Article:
Sally Quinn’s Five Lessons after Five Years “On Faith”

I’m glad that The Washington Post publishes its On Faith section regularly. I was disappointed, however, in Sally Quinn’s reflections on five years of managing this important forum for discussion and mutual education.  Her Five lessons from On Faith makes one wonder how much she was paying attention, especially given her final statement that the one thing she knows is that God is whoever anyone of us says God is.

Here’s my comment that I posted there:

While this article has a few good points (especially the reminder about the common search for meaning, a la Viktor Frankl, that is present in all human cultures and times), on the whole Ms. Quinn doesn’t seem to have learned much in five years, at least not much about what religions and faiths and spirituality at their best do for humanity. 

Ms Quinn, do you realize the utter absurdity of concluding an article about “lessons on faith” by stating, “God is what you or I or anyone else says God is,” and then following this with the statement, “This I know”??? By definition, “faith” cannot be “known.”  If it were knowable, it would not be faith.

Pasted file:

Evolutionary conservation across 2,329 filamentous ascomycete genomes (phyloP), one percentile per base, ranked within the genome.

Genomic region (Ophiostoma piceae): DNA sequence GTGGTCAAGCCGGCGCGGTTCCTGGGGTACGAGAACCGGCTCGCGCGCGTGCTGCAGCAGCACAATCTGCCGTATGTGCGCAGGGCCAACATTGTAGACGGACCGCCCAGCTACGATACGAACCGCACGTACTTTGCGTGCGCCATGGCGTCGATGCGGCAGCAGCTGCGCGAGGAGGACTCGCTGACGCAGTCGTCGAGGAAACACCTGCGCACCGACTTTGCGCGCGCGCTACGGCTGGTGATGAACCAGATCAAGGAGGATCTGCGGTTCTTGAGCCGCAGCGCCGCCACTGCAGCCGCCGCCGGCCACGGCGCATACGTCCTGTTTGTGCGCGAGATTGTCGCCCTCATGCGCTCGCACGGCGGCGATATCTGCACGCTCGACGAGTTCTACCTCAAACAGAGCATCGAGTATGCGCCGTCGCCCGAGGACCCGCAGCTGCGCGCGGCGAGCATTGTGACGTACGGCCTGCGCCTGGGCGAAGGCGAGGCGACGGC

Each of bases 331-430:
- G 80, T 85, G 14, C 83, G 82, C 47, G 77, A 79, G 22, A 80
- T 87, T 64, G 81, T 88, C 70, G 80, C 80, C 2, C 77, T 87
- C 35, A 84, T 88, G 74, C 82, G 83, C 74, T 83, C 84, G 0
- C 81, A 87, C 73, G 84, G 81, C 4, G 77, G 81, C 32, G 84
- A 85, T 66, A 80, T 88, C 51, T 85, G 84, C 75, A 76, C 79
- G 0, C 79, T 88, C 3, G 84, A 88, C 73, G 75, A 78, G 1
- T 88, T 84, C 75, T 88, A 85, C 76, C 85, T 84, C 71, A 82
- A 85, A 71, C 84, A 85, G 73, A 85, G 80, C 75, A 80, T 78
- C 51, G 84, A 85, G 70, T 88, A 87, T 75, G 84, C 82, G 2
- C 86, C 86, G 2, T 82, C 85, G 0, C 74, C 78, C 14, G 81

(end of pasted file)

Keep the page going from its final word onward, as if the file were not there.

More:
The Latin root of the word “absurd” means deaf. You say you came to the perspective that God is whoever or whatever anyone of us says God is because “nobody has the same view” and there are such different views about God held by people throughout the world. Instead of looking for cookie-cutter “definitions” of God that were the same everywhere, did you ever consider that such divergent views of the Divine themselves were evidence of the many paths to the same Ultimate Reality? Did you hear nothing of people’s views that God is utterly Transcendent and beyond our ability to categorize? Did you not listen when people of faith spoke of the divine as Mystery? Did you not ponder in silence, letting go of your rationalistic “need to know” when people of faith told you that their experience of God lead them to find forgiveness for enemies and deeper love for others?  If religion does this, then it is indeed “true religion,” and it helps us see that God is precisely NOT who or what we say God is. Such a god would be an idol, a “thing” of our own making. For people of faith, any faith, God, however, is indeed “no thing”; God is Being Itself and the source of all that is good, loving, kind, wise. As the scriptures from my tradition says, God is “I Am Who Am.”

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